John Kerry: Reopening of Cuban Embassy Is 'Long, Overdue Step in the Right Direction'

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U.S. Secretary of State John Kerry welcomes Cuban Foreign Minister Bruno Eduardo Rodriguez to his office at the U.S. Department of State in Washington, D.C., on July 20. Jonathan Ernst/Reuters

Updated | For the first time in 54 years, the red, white and blue Cuban flag flew at its embassy in the United States on Monday, marking the official beginning of restoration between the U.S. and the Communist island country.

Cuban Foreign Minister Bruno Rodriguez met with Secretary of State John Kerry in Washington, D.C., on Monday, the first time someone in his position visited the U.S. Department of State in almost six decades. The U.S. has taken a "historic and long-overdue step in the right direction," Kerry said Monday afternoon.

"The interests of both countries are better served by engagement than by estrangement. We have begun a process of full normalization that is sure to take time, but is sure to benefit both the people in Cuba and the United States," Kerry said during a joint press conference with Rodriguez, his Cuban counterpart.

Earlier this month, U.S. and Cuban diplomats agreed to reopen embassies in their capital cities. The historic step signaled the re-establishment of diplomatic relations between the two countries after more than five decades of hostility.

To the tune of his country's national anthem, Rodriguez raised the flag in Washington, D.C., in the morning, just hours after the diplomatic missions of each country were upgraded to embassies at midnight. Around 4 a.m. EDT, a worker at the State Department unceremoniously added the Cuban flag inside the main entrance of the agency in D.C.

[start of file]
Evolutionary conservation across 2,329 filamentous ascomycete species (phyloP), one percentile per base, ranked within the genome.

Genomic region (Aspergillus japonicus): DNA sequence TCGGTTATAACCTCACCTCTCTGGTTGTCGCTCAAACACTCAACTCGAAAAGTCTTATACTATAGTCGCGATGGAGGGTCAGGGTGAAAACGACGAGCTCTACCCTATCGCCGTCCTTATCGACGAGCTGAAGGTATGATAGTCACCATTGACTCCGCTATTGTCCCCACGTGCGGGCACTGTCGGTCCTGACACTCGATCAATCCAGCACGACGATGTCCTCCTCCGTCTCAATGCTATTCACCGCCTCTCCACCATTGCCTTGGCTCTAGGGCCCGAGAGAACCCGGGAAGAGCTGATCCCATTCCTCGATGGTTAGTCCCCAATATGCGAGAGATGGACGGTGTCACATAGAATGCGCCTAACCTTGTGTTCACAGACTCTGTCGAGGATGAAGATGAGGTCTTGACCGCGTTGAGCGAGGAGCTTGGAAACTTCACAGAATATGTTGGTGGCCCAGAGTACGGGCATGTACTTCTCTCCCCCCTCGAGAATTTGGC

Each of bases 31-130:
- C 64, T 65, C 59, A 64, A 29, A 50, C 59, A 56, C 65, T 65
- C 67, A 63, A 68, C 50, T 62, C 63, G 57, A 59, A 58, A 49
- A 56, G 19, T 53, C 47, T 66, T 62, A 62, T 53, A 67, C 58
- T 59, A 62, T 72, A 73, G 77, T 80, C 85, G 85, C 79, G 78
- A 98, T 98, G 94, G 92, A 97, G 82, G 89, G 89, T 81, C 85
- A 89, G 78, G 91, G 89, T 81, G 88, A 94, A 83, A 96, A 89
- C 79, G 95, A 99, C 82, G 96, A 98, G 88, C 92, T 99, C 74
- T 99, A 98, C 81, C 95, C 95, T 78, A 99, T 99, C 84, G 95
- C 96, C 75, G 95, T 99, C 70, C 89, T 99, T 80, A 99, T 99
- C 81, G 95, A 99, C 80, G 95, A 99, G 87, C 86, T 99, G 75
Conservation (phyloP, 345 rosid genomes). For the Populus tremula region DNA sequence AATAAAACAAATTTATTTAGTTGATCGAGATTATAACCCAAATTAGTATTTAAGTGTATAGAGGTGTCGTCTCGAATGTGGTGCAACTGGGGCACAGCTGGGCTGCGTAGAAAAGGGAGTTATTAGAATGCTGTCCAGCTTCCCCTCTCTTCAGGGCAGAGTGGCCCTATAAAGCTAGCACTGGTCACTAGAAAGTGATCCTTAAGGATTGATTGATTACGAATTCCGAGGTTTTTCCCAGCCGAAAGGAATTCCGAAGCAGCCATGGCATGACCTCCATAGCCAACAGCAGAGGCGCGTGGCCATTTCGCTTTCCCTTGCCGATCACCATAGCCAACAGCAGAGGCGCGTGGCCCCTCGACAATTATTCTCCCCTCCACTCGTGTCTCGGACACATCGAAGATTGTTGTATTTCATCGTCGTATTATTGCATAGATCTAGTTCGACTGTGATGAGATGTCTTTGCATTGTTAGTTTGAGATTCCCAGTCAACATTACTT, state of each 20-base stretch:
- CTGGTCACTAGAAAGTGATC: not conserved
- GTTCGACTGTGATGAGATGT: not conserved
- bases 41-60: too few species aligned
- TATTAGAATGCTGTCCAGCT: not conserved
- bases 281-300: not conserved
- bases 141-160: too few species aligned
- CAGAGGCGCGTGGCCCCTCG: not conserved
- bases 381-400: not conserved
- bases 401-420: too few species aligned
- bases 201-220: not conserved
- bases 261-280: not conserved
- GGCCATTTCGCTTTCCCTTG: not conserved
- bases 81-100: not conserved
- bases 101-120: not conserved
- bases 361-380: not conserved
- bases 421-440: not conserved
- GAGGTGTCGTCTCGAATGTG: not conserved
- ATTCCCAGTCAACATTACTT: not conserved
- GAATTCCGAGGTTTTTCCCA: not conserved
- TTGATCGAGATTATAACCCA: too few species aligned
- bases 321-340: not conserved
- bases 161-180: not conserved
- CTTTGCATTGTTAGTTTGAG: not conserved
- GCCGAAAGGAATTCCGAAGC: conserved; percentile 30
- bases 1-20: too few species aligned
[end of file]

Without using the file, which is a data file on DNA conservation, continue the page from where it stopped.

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Policemen detain protester Danilo Maldonado after he splattered red paint from a pouch hidden in his clothing, outside the flag-raising ceremony at the Cuban Embassy in Washington July 20, 2015. Jonathan Ernst/Reuters

Kerry and Rodriguez met to discuss the opening of the embassies, as well as what Kerry called "mutual concern" for cooperation in law enforcement, counternarcotics, telecommunications, human rights and the Internet.

"Change is rarely easy, especially when earlier positions have been so deeply ingrained and so profoundly felt," Kerry said. "Nothing is more futile than trying to live in the past."

Through a translator, Rodriguez acknowledged his pleasure in removing barriers between the two countries, and his anticipation to welcome Kerry into his country on August 14 for a ceremonial flag-raising event at the U.S. embassy on the island.

Until Monday, the United States had not maintained an embassy in Havana since January 3, 1961, when President Dwight Eisenhower withdrew diplomatic recognition of the island nation in response to Cuban demands that U.S. embassy staff be reduced. The two countries' diplomats maintained de facto embassies, called "interests sections," since the late 1970s.

A group of protesters gathered in D.C. on Monday, holding signs that read: "No Cuban embassy in U.S.," "Another day of infamy" and "Revoke Obama's policies." At least one protester, who was covered in red paint, was arrested after the flag was raised at the Cuban embassy.

In December, President Barack Obama announced his intent to normalize relations between the two countries. Since then, the United States has removed Cuba from its State Sponsors of Terrorism list and has loosened restrictions barring U.S. citizens from traveling to the island nation. Obama has asked Congress to lift the travel embargo that prevents most Americans from visiting Cuba.

"There is nothing to be lost and much to be gained," Kerry said, by encouraging travel and the exchange of ideas between Americans and Cubans.